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EVGA GeForce GTS 250 Superclocked
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by Rob Williams on March 3, 2009 in NVIDIA-Based GPU

The first mid-range offering of NVIDIA’s GeForce 200 series is here, in the form of the GTS 250. As a follow-up to the company’s 9800 GTX+, we already have a good idea of what to expect. But, various improvements aim to make things interesting, such as a redesigned PCB, smaller form-factor, single PCI-E connector, improved temperatures and refreshed pricing.

Mirror's Edge

What was the last first-person game on the PC to truly blow you away, or offer some unique gameplay experience? New first-person shooters come out quite often, and while some show off some new features and gameplay twists, few of them truly regenerate the genre like we’d hope. Mirror’s Edge is a title that strived to do just that, and for the most part, I’d have to say they’ve done a great job.

First and foremost, Mirror’s Edge isn’t so much a first-person shooter as it is a first-person adventure game, because for the most part, combat isn’t the main focus. Throughout some of the few levels I played through, at times there could be a full ten-minute span without even seeing a single person, which is actually somewhat refreshing. The game focuses on figuring out the best way to get from point A to point B, heavily utilizing the parkour style of travel.

Most levels in Mirror’s Edge offers a similar level of system-intensity, so I based our choice on one that was fun to play through, and one that allowed an easily-replicable run-through. It takes place in chapter six, “Pirandello Kruger”, and Checkpoint A. We begin in a large building, behind a window, looking out at the city. Our run-through takes us outside of this building, down to the street and up to the top of the building shown to the right in the above screenshot.

The GTS 250 continued to perform well here, with respectable performance at all resolutions. The 512MB limitation of the 9800 GTX+ became clear here once again, with a loss of 7FPS at 2560×1600, when compared to the GTS 250.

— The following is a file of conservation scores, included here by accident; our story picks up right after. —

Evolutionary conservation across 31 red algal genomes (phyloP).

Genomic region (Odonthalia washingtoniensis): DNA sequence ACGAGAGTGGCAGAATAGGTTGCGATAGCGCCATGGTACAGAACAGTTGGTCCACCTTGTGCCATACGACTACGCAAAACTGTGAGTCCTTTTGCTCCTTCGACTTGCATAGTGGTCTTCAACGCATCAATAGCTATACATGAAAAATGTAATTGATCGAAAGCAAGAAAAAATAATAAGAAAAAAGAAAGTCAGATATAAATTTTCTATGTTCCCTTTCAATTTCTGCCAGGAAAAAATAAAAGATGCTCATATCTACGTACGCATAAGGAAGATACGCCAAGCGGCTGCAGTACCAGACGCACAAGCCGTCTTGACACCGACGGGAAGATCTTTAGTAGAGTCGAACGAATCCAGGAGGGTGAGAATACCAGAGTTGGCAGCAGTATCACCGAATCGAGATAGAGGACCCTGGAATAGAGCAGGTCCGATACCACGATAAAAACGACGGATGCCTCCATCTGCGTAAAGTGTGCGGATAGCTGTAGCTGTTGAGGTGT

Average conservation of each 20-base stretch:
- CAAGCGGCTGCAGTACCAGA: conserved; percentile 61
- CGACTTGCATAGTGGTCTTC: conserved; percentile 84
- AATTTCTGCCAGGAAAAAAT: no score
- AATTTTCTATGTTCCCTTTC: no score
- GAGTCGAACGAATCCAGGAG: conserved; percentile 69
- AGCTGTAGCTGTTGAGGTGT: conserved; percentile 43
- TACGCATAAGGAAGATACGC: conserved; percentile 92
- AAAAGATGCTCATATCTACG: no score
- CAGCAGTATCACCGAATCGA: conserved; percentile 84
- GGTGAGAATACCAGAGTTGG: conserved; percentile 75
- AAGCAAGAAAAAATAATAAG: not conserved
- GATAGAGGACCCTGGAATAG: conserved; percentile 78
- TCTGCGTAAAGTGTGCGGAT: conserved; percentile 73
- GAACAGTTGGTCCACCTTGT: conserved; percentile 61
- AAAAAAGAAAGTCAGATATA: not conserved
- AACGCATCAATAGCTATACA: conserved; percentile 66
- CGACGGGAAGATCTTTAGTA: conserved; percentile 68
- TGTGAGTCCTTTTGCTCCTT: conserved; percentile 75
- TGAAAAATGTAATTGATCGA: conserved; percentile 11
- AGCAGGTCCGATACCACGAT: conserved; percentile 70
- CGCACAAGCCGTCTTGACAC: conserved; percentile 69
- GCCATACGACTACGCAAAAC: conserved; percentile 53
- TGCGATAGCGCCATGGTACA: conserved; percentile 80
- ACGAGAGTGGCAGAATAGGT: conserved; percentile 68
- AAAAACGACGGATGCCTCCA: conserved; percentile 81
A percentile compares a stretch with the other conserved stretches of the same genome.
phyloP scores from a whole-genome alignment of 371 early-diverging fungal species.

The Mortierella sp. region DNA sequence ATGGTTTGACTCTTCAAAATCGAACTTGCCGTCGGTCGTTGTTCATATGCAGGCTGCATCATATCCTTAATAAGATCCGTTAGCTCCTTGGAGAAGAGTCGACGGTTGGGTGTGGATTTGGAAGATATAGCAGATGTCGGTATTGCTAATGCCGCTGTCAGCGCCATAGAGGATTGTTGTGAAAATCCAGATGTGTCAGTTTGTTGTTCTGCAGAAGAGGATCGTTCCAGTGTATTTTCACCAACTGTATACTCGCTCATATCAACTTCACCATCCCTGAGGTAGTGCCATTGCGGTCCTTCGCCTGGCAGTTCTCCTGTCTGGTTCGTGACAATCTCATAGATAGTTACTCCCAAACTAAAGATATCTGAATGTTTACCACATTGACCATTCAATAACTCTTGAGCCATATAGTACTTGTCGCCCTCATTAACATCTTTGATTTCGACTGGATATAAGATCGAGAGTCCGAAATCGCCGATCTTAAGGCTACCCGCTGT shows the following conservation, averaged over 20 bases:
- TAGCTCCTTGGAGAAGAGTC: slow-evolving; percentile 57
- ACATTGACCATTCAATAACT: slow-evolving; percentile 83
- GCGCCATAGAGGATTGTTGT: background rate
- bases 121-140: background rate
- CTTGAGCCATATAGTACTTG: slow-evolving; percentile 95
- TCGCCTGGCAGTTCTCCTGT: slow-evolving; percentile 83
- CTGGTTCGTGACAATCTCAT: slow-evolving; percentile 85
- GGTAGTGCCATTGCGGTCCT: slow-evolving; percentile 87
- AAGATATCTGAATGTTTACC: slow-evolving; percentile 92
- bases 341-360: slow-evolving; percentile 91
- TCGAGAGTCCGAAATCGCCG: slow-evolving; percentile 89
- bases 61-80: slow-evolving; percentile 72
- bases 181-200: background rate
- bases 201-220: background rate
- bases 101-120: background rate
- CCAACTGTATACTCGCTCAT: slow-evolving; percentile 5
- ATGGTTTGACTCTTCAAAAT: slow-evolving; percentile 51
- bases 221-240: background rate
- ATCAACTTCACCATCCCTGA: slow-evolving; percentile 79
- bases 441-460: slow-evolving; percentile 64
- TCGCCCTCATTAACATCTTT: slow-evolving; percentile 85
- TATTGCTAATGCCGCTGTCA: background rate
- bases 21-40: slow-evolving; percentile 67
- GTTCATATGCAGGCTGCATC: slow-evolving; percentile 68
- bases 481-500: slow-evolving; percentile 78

Mirror’s Edge – PhysX Testing

If there’s one title that’s been burned in editor’s brains over the course of the past few months, it’s this one. NVIDIA has been quite proactive in making sure we know how great the game is, and with its heavy use of PhysX, it’s not hard to understand why they believe that. Luckily though, as I mentioned above, the game is actually quite fun, and unique, so I think it deserves to be pushed a little bit.

Since Mirror’s Edge is really the first commercial game to feature PhysX use throughout, I thought it’d be appropriate to test each card with the technology enabled, since it’s generally going to be something that people would want. Bear in mind, though, that ATI cards are automatic losers, simply because they are unable to accelerate PhysX on the GPU like NVIDIA’s cards can. For that reason, their cards are going to be unable to handle PhysX computation reliably at any resolution, regardless of the CPU. Using the old-school PhysX dedicated card would rid this problem, however.

I was quite surprised here. Despite having already pushed the GTS 250 to what I thought was its furthest limit with Mirror’s Edge at 2560×1600, enabling PhysX still kept the game playable. Gameplay wasn’t as ideal with it enabled, despite only having a few frames dropped off (it felt like more), but the performance I did see was acceptable.

Graphics Card
Best Playable
Avg. FPS
NVIDIA GTX 295 1792MB x 2
2560×1600 – Max Detail, 8xAA
118.680 FPS
NVIDIA GTX 285 1GB x 2
2560×1600 – Max Detail, 8xAA
88.346 FPS
Zotac GTX 295 1792MB
2560×1600 – Max Detail, 8xAA
70.562 FPS
EVGA GTX 285 1GB SSC Edition
2560×1600 – Max Detail, 8xAA
52.316 FPS
Zotac GTX 285 1GB AMP!
2560×1600 – Max Detail, 8xAA
51.733 FPS
NVIDIA GTX 285 1GB
2560×1600 – Max Detail, 8xAA
48.385 FPS
Palit GTX 280 1GB
2560×1600 – Max Detail, 8xAA
44.806 FPS
Diamond HD 4870 1GB
2560×1600 – Max Detail, 8xAA
41.452 FPS
XFX GTX 260/216 896MB
2560×1600 – Max Detail, 8xAA
38.122 FPS
Palit HD 4870 X2 2GB
2560×1600 – Max Detail, 8xAA
35.297 FPS
EVGA GeForce GTS 250 1GB SC
2560×1600 – Max Detail, 4xAA
36.956 FPS
NVIDIA GeForce GTS 250 1GB
2560×1600 – Max Detail, 4xAA
35.756 FPS
Sapphire HD 4830 512MB
2560×1600 – Max Detail, 4xAA
32.589 FPS
ASUS GeForce 9800 GTX+ 512MB
2560×1600 – Max Detail, 0xAA
46.250 FPS
Sapphire HD 4670 512MB
1920×1200 – Max Detail, 0xAA
39.204 FPS

Ultimately, the GTS 250’s best playable settings mimic the above graph with 4xAA enabled and PhysX disabled. The 9800 GTX had to drop anti-aliasing, at which point it became much more playable.